As you probably know, home composting is not just a practical way to get rid of your organic waste, but it also proves extremely beneficial to your garden soil.
Thanks to Bokashi Organko, the bio-waste volume will decrease by 25%, which is a good enough reason to start indoor composting even if you do not own a garden or do not grow plants on your balcony. In this case, once the fermentation process is done, you can simply depose bokashi mass into the bio-waste bin. However, if you do have a garden, you will want to make great use of it and produce your very own bokashi soil.
Let the fermentation process run its course
When the Bokashi Organko composter gets full, you need to seal it up for two weeks and let the fermentation run its course. Microorganisms found in the bokashi bran you have been adding to the biowaste will need some time to finish the decomposing process properly. In order to achieve the best results, we really need to make sure the process is not affected by incoming oxygen. Don’t worry, as all Bokashi Organko composters come with reliable vacuum components, either a sealing cover or a presser.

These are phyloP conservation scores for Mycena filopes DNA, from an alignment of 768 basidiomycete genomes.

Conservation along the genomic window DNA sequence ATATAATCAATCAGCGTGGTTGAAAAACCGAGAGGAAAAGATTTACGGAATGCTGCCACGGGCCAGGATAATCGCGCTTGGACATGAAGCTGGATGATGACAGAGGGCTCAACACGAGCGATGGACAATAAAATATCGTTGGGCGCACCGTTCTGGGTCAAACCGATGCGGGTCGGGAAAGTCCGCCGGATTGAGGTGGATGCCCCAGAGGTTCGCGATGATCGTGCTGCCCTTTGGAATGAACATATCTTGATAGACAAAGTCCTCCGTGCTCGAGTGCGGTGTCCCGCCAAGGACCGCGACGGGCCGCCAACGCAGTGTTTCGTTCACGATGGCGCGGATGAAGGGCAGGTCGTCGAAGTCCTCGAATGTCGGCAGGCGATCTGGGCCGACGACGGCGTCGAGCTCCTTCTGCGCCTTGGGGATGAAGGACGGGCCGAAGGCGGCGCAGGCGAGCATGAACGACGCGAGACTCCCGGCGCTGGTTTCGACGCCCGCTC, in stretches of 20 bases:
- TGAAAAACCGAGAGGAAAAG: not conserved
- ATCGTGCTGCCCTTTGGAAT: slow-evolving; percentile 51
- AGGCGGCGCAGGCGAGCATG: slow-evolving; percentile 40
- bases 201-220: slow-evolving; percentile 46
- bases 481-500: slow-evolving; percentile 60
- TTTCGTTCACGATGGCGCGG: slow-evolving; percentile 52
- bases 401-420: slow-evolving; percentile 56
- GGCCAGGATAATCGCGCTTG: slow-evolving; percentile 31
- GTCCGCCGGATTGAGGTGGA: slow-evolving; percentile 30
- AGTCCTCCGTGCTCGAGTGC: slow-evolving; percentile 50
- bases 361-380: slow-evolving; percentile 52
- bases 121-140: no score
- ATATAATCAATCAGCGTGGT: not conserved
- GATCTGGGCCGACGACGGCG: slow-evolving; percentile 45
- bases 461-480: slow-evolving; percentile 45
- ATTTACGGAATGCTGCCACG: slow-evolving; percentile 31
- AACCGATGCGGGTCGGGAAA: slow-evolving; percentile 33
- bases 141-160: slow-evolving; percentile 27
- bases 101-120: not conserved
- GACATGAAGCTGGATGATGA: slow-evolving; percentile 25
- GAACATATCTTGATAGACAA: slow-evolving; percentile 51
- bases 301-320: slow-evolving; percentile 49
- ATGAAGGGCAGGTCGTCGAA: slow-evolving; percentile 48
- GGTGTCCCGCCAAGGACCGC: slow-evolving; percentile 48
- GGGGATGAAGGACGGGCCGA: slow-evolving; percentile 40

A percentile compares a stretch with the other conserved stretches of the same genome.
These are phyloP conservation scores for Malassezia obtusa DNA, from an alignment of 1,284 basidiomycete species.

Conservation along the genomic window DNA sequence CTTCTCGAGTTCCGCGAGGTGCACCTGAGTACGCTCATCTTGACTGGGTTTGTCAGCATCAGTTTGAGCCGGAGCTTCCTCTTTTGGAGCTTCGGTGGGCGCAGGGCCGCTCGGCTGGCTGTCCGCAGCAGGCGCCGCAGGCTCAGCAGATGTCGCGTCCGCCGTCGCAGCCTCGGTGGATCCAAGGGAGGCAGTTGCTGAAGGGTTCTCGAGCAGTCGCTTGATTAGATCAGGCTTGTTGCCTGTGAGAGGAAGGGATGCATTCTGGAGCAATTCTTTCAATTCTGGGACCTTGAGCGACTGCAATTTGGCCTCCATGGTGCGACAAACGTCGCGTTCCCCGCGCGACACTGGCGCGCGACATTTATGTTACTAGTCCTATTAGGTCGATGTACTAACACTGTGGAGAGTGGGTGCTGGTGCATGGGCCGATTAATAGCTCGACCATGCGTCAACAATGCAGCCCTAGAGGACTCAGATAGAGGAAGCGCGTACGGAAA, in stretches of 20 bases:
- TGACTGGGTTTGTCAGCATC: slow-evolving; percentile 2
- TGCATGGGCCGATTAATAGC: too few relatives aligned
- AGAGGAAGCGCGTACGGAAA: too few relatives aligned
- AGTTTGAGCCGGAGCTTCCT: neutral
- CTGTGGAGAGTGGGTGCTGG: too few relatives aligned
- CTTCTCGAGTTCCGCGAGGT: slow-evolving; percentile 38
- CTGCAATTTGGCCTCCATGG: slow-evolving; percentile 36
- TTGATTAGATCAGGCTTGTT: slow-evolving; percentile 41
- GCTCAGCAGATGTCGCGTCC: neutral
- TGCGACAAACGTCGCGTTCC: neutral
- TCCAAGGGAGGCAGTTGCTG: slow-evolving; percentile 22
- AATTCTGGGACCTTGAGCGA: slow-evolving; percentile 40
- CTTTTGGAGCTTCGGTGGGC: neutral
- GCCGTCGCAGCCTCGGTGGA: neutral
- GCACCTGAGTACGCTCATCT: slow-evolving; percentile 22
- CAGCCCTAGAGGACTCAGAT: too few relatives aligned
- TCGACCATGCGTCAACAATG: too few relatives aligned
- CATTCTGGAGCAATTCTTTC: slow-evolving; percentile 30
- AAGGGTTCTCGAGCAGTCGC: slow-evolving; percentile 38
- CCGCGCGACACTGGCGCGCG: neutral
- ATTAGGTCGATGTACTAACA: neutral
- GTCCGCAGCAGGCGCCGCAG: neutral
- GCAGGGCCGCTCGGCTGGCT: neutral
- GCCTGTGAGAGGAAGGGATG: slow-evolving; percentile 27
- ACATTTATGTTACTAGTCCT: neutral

In the meantime, don’t forget to drain the bokashi liquid. You need to pipe it out every two to three days in order to keep the fermentation mass dry; otherwise, it can start to decay, which is not at all what you want to achieve. Our composters have a handy outflow installed at the bottom, which should make this very simple.
While you are waiting for your Bokashi Organko to do its thing, you can start loading up a new bin. We know that some of you are great horticultural enthusiasts and own bigger gardens that continuously need to be nourished with beneficial bokashi soil. We also understand that you probably don’t want to put composting bio-waste on a 14-day pause while you are waiting for one load to be ready. That is why getting another bin is a great solution.
Producing your own bokashi soil
Back to creating bokashi soil. After two weeks of fermenting, your biomass is ready to be mixed with the garden soil. When burring fermentation mass in your garden or a balcony pot, make sure that soil completely covers it. You want to keep oxygen out of the dissolving process that will follow.
In the next two to three months, the biowaste mass will completely dissolve into the soil and thus enrich it with first-class nutrients. You can see the steps of this progression in the infographic below. Approximately eight weeks into the process, the bio-waste mass will be almost entirely absorbed by the garden soil, which you can then scatter across the other billets or add it to the soil in your balcony pots.